Question: I’m reading Seth Godin’s Tribes book, what role do you think tribes play for startups? For context, we are in crunch time at my startup. We have a few part-time engineers and have soft-circled first half of angel round. Morale is still very high but have lots on our mind. I’m contemplating whether our energy is better spent “buckling down” and addressing our needs for people and investment, or a whether we should focus on catalyzing a community who share our passion to make tech better for relationships and community.
Tribes and Traction
To answer your fundamental question: tribes are very important but you need to demonstrate enough external traction on a problem worthy of their attention to activate their involvement.
There are two broad categories for indicators of startup health and progress: internal and external.
- Internal indicators are things like lines of code written, specifications complete, website launched, morale..anything that does not require action on the part of someone outside the team.
- External indicators are things like website visits, signups, funds raised, revenue from customers…things that require actions by prospects, customers, investors, partners and other outsiders.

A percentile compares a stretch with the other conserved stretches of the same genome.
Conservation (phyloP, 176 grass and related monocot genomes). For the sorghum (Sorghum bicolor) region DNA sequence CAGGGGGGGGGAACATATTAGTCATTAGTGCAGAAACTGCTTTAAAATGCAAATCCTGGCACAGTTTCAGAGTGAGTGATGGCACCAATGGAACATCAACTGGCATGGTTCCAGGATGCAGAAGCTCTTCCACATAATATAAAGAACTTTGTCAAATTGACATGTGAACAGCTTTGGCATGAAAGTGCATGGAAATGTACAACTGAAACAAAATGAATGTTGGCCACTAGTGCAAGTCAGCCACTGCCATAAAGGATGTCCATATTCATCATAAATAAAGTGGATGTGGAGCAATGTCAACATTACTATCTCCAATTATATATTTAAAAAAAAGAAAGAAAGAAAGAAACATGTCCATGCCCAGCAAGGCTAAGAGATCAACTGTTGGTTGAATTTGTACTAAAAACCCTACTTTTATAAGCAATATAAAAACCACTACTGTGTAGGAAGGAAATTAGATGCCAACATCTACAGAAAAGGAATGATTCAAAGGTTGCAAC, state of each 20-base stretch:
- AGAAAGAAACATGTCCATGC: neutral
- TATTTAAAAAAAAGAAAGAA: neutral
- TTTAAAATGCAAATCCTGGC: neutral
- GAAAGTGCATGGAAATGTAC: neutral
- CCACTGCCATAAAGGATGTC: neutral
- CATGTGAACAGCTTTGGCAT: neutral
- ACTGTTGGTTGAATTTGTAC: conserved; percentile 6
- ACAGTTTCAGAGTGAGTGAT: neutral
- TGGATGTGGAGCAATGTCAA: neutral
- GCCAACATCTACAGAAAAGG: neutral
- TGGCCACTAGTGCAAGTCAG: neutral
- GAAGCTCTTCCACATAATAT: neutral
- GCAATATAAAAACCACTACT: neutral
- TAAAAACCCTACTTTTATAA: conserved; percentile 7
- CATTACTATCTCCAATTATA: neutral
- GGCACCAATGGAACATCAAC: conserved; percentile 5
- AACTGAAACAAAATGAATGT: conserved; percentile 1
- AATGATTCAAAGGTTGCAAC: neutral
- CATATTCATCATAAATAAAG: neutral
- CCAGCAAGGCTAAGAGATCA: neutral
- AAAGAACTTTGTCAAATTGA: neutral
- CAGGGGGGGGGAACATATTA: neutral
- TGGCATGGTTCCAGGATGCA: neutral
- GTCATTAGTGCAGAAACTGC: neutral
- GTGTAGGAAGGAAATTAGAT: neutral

Both categories can include “vanity metrics” that don’t address or substantiate your fundamental business model or value proposition. For example: investment does not substantiate your value proposition or business model.
What will success look like for your startup? Tribes and traction are two sides of the same coin.
- If you want to catalyze the creation of new technology products that facilitate networking and relationships that may be more of a social venture than a business venture.
- If you want your team to be able to work full time on startup tasks you need to generate enough revenue to be able to pay them.
- If you want to start an open source project that reduces the cost of critical infrastructure for communication and social connection then you would focus more on adoption.
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